TimeForAnotherNameChange Wed 26-Nov-14 13:02:36

You could say something like "X is a clever little boy - according to latest research here <insert link>, he's doing the right thing!" Would that make the point without being confrontational?

specialsubject Wed 26-Nov-14 13:03:18

no, Doragora a child cannot insert a normal plug upside down in a standard UK wall socket - try it, it doesn't fit because the socket is too wide. Some narrow extension blocks are a risk for this.

socket covers are smaller and CAN be inserted upside down. They are a design disaster and should be banned.

DoraGora Wed 26-Nov-14 13:04:54

I've just done it.

Mammanat222 Wed 26-Nov-14 13:05:15

Sorry but am I correct in thinking that these socket protector things (that effectively block up unused plugs so kids can't get at them) are dangerous?


NewEraNewMindset Wed 26-Nov-14 13:07:53

I have never heard anything about this!! We have socket covers.

MsJupiter Wed 26-Nov-14 13:10:33

Can you say, "oh god my son/daughter/nephew did this and then someone told me they are more dangerous that having them on - can you believe it?" with a link to one of the sites mentioned on this thread?

GothicRainbow Wed 26-Nov-14 13:14:21

I had no idea they were dangerous - we have them all over the house!

zzzzz Wed 26-Nov-14 13:16:50

Do you really have an "acquaintance" on FB hmm?

I think you shouldn't let your child play with the electrics, covered or uncovered. shock

Mandy2003 Wed 26-Nov-14 13:16:50

TimeForAnother - I was going to say exactly the same grin

RiverTam Wed 26-Nov-14 13:18:48

we have one of the socket covers in that Fatally Flawed piece, the one with the paper clip on it. Weirdly, we don't leave paperclips lying about and with fingers alone they are impossible to remove - I know, I have tried. Plus DH did manage to stick his fingers in a socket as a child, and got an electric shock that threw him across the room - a standard socket as mentioned in the article as being impossible for a child to put their fingers into.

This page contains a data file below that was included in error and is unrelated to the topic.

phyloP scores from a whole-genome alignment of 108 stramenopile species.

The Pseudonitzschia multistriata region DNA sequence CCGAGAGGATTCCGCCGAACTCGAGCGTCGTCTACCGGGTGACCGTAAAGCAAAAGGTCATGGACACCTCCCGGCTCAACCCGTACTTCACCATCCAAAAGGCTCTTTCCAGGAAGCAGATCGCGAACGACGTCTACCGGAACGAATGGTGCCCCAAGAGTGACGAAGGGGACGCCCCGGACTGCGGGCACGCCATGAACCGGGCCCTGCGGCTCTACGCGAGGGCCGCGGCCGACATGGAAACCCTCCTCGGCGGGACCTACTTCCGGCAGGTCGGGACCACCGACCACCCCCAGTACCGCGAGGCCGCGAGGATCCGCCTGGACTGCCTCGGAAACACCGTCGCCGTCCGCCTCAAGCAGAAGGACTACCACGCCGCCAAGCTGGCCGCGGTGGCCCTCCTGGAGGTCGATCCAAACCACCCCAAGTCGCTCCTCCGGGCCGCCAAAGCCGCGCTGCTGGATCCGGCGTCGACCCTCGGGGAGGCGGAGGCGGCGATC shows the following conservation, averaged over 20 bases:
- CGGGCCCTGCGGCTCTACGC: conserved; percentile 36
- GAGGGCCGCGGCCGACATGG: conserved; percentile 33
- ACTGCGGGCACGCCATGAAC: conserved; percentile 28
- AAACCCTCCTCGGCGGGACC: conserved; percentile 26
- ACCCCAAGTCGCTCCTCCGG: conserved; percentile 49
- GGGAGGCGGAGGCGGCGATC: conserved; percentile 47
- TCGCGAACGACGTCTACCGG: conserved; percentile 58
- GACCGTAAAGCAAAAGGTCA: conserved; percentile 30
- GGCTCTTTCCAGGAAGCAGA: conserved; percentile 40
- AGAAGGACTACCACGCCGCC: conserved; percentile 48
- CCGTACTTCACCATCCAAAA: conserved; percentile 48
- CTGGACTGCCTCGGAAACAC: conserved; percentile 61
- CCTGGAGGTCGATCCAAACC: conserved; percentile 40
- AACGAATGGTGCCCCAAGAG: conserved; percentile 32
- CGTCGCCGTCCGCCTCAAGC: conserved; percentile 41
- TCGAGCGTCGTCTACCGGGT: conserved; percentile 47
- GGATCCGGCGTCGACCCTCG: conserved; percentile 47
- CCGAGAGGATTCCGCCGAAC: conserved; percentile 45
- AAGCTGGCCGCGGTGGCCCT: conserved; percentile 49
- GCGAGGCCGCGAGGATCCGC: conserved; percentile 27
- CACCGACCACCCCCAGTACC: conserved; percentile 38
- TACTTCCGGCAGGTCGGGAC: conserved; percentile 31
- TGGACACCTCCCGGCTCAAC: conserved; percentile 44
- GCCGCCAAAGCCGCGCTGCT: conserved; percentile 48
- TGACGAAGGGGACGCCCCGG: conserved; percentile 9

So I would say the jury is out on the safety or otherwise, suffice to say that I and everyone I know has used these with no problems at all. It's one of those 'only on MN' things, as far as I'm concerned.

If you have concerns don't mention it on FB, just say something to your friend.

NewEraNewMindset Wed 26-Nov-14 13:24:46

River i have the same socket covers and they are extremely difficult to remove, but I don't think that was really the point of the article as they said they were a fire risk and that frightens the life out of me.

BedPig2013 Wed 26-Nov-14 13:32:46

Thanks for the advice, she's an acquaintance more because I haven't seen her in a couple of years since our friend in common moved to another country but we do exchange comments on Facebook when our dc have some something special or mischievous. I think I may send her a private message with some info but in a light hearted way